Sci. Signal., 2 March 2010
Temporary SpecificityMany protein kinases must undergo phosphorylation of particular amino acid residues in their activation loops to become activated. Such reactions can occur in an intermolecular manner, either by another kinase or by another molecule of the same kinase, or through an intramolecular mechanism. The dual-specificity tyrosine phosphorylation–regulated kinases (DYRKs) represent one of two families of kinases whose activation loop tyrosine residue is phosphorylated intramolecularly. However, DYRKs phosphorylate their substrates on serine or threonine residues, so it is unclear how a single kinase domain can have both activities. Kinstrie et al. characterized deletion mutants of the Drosophila class II DYRK, dDYRK2, and demonstrated that a noncatalytic, N-terminal region of the protein was required for autophosphorylation of the activation loop tyrosine, but not for the serine-threonine phosphorylation of substrates. The authors propose that this region, which they term the NAPA domain, acts as a chaperone, analogous to the function of heat shock protein 90 in mediating the autophosphorylation of activation loop tyrosines by the GSK-3 family of kinases, the other family to undergo intramolecular phosphorylation.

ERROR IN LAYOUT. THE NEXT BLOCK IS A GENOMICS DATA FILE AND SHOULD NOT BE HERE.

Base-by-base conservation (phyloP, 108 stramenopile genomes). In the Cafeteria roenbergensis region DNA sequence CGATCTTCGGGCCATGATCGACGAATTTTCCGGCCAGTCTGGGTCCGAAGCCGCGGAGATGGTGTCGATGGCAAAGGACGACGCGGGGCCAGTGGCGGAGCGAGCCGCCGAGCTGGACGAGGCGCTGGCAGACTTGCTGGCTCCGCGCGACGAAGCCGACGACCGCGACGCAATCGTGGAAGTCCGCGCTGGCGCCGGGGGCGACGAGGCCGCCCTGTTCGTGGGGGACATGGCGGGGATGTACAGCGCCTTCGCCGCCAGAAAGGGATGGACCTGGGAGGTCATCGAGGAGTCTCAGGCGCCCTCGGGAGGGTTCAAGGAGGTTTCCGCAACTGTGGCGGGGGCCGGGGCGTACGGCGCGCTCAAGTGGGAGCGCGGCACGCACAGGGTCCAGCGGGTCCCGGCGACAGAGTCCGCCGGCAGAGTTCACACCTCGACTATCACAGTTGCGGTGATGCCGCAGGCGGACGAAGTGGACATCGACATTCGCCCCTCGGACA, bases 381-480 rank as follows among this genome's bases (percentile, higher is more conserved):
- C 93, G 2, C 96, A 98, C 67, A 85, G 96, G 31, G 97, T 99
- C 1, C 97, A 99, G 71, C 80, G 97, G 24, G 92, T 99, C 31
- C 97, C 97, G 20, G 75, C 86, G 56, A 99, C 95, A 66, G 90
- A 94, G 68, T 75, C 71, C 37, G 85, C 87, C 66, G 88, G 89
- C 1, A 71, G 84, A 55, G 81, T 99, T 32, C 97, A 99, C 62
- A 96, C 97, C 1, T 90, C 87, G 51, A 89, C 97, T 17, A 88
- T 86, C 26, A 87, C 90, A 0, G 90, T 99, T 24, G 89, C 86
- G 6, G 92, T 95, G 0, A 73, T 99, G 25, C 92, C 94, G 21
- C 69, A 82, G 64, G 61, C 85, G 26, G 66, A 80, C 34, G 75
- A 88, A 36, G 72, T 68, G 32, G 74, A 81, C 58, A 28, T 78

Citation: R. Kinstrie, N. Luebbering, D. Miranda-Saavedra, G. Sibbet, J. Han, P. A. Lochhead, V. Cleghon, Characterization of a Domain That Transiently Converts Class 2 DYRKs into Intramolecular Tyrosine Kinases. Sci. Signal. 3, ra16 (2010).
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